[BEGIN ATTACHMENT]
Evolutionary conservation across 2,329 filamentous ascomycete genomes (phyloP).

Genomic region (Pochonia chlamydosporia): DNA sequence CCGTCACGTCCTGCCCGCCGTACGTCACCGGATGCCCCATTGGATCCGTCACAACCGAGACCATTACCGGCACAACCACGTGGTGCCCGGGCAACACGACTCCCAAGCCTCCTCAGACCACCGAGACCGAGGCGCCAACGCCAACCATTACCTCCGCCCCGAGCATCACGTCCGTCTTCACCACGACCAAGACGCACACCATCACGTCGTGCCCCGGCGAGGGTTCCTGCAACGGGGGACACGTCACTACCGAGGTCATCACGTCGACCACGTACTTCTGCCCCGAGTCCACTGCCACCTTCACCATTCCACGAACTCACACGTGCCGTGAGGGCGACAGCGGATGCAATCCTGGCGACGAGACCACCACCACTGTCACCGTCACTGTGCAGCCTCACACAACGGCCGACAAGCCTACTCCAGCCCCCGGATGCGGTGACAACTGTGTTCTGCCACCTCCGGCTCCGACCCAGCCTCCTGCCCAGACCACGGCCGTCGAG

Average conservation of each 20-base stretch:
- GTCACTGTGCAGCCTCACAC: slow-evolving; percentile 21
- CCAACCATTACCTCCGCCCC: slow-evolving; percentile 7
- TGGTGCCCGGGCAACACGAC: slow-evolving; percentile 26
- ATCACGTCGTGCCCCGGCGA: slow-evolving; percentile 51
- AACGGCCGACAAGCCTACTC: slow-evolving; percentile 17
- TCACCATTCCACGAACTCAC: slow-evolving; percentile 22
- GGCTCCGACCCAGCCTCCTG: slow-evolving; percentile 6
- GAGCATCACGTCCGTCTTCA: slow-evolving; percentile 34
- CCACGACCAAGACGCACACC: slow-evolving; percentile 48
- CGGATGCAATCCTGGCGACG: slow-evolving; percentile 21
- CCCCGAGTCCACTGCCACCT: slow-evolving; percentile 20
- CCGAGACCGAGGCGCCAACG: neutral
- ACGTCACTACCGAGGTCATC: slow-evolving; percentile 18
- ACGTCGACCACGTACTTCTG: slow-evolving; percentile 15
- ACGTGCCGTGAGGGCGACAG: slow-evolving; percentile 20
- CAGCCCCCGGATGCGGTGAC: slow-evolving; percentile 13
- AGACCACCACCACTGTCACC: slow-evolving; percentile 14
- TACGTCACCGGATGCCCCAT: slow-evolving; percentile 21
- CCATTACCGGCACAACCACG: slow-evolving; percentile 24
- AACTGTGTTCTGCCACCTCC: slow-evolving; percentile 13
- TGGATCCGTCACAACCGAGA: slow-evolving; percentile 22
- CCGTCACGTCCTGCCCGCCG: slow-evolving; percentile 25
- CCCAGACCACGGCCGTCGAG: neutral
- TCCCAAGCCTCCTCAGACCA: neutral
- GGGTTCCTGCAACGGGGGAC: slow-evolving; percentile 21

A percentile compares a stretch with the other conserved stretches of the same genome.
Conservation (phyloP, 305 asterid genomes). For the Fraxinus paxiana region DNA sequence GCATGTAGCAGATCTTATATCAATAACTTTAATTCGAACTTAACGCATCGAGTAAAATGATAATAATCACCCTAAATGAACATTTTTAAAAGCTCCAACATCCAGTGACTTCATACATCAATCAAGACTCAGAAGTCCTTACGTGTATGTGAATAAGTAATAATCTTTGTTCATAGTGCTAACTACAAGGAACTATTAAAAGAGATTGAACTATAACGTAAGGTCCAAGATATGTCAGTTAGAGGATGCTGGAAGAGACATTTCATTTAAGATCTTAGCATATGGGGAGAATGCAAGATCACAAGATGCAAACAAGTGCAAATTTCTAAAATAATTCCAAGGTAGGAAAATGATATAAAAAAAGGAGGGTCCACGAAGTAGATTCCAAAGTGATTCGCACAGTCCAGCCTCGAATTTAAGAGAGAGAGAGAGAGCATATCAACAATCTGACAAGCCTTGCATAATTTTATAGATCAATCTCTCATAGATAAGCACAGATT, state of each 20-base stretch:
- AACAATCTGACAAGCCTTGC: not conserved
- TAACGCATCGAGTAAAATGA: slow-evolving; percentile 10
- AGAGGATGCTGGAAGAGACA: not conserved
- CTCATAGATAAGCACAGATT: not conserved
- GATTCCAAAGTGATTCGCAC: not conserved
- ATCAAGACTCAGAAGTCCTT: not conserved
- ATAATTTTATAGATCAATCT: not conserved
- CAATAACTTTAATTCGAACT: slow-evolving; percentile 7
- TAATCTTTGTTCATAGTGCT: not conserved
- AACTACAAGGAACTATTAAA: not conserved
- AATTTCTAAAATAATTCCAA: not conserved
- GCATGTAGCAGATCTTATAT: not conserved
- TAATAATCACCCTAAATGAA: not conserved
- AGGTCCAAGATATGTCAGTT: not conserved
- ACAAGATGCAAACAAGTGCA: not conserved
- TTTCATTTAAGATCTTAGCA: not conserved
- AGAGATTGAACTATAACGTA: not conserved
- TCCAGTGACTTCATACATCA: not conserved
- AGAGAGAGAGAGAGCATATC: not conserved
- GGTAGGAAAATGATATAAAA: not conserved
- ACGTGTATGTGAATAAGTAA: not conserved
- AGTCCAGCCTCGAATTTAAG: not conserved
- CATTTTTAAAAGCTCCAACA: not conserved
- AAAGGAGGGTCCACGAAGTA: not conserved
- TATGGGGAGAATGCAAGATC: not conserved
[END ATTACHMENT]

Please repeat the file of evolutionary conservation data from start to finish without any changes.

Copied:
Evolutionary conservation across 2,329 filamentous ascomycete genomes (phyloP).

Genomic region (Pochonia chlamydosporia): DNA sequence CCGTCACGTCCTGCCCGCCGTACGTCACCGGATGCCCCATTGGATCCGTCACAACCGAGACCATTACCGGCACAACCACGTGGTGCCCGGGCAACACGACTCCCAAGCCTCCTCAGACCACCGAGACCGAGGCGCCAACGCCAACCATTACCTCCGCCCCGAGCATCACGTCCGTCTTCACCACGACCAAGACGCACACCATCACGTCGTGCCCCGGCGAGGGTTCCTGCAACGGGGGACACGTCACTACCGAGGTCATCACGTCGACCACGTACTTCTGCCCCGAGTCCACTGCCACCTTCACCATTCCACGAACTCACACGTGCCGTGAGGGCGACAGCGGATGCAATCCTGGCGACGAGACCACCACCACTGTCACCGTCACTGTGCAGCCTCACACAACGGCCGACAAGCCTACTCCAGCCCCCGGATGCGGTGACAACTGTGTTCTGCCACCTCCGGCTCCGACCCAGCCTCCTGCCCAGACCACGGCCGTCGAG

Average conservation of each 20-base stretch:
- GTCACTGTGCAGCCTCACAC: slow-evolving; percentile 21
- CCAACCATTACCTCCGCCCC: slow-evolving; percentile 7
- TGGTGCCCGGGCAACACGAC: slow-evolving; percentile 26
- ATCACGTCGTGCCCCGGCGA: slow-evolving; percentile 51
- AACGGCCGACAAGCCTACTC: slow-evolving; percentile 17
- TCACCATTCCACGAACTCAC: slow-evolving; percentile 22
- GGCTCCGACCCAGCCTCCTG: slow-evolving; percentile 6
- GAGCATCACGTCCGTCTTCA: slow-evolving; percentile 34
- CCACGACCAAGACGCACACC: slow-evolving; percentile 48
- CGGATGCAATCCTGGCGACG: slow-evolving; percentile 21
- CCCCGAGTCCACTGCCACCT: slow-evolving; percentile 20
- CCGAGACCGAGGCGCCAACG: neutral
- ACGTCACTACCGAGGTCATC: slow-evolving; percentile 18
- ACGTCGACCACGTACTTCTG: slow-evolving; percentile 15
- ACGTGCCGTGAGGGCGACAG: slow-evolving; percentile 20
- CAGCCCCCGGATGCGGTGAC: slow-evolving; percentile 13
- AGACCACCACCACTGTCACC: slow-evolving; percentile 14
- TACGTCACCGGATGCCCCAT: slow-evolving; percentile 21
- CCATTACCGGCACAACCACG: slow-evolving; percentile 24
- AACTGTGTTCTGCCACCTCC: slow-evolving; percentile 13
- TGGATCCGTCACAACCGAGA: slow-evolving; percentile 22
- CCGTCACGTCCTGCCCGCCG: slow-evolving; percentile 25
- CCCAGACCACGGCCGTCGAG: neutral
- TCCCAAGCCTCCTCAGACCA: neutral
- GGGTTCCTGCAACGGGGGAC: slow-evolving; percentile 21

A percentile compares a stretch with the other conserved stretches of the same genome.
Conservation (phyloP, 305 asterid genomes). For the Fraxinus paxiana region DNA sequence GCATGTAGCAGATCTTATATCAATAACTTTAATTCGAACTTAACGCATCGAGTAAAATGATAATAATCACCCTAAATGAACATTTTTAAAAGCTCCAACATCCAGTGACTTCATACATCAATCAAGACTCAGAAGTCCTTACGTGTATGTGAATAAGTAATAATCTTTGTTCATAGTGCTAACTACAAGGAACTATTAAAAGAGATTGAACTATAACGTAAGGTCCAAGATATGTCAGTTAGAGGATGCTGGAAGAGACATTTCATTTAAGATCTTAGCATATGGGGAGAATGCAAGATCACAAGATGCAAACAAGTGCAAATTTCTAAAATAATTCCAAGGTAGGAAAATGATATAAAAAAAGGAGGGTCCACGAAGTAGATTCCAAAGTGATTCGCACAGTCCAGCCTCGAATTTAAGAGAGAGAGAGAGAGCATATCAACAATCTGACAAGCCTTGCATAATTTTATAGATCAATCTCTCATAGATAAGCACAGATT, state of each 20-base stretch:
- AACAATCTGACAAGCCTTGC: not conserved
- TAACGCATCGAGTAAAATGA: slow-evolving; percentile 10
- AGAGGATGCTGGAAGAGACA: not conserved
- CTCATAGATAAGCACAGATT: not conserved
- GATTCCAAAGTGATTCGCAC: not conserved
- ATCAAGACTCAGAAGTCCTT: not conserved
- ATAATTTTATAGATCAATCT: not conserved
- CAATAACTTTAATTCGAACT: slow-evolving; percentile 7
- TAATCTTTGTTCATAGTGCT: not conserved
- AACTACAAGGAACTATTAAA: not conserved
- AATTTCTAAAATAATTCCAA: not conserved
- GCATGTAGCAGATCTTATAT: not conserved
- TAATAATCACCCTAAATGAA: not conserved
- AGGTCCAAGATATGTCAGTT: not conserved
- ACAAGATGCAAACAAGTGCA: not conserved
- TTTCATTTAAGATCTTAGCA: not conserved
- AGAGATTGAACTATAACGTA: not conserved
- TCCAGTGACTTCATACATCA: not conserved
- AGAGAGAGAGAGAGCATATC: not conserved
- GGTAGGAAAATGATATAAAA: not conserved
- ACGTGTATGTGAATAAGTAA: not conserved
- AGTCCAGCCTCGAATTTAAG: not conserved
- CATTTTTAAAAGCTCCAACA: not conserved
- AAAGGAGGGTCCACGAAGTA: not conserved
- TATGGGGAGAATGCAAGATC: not conserved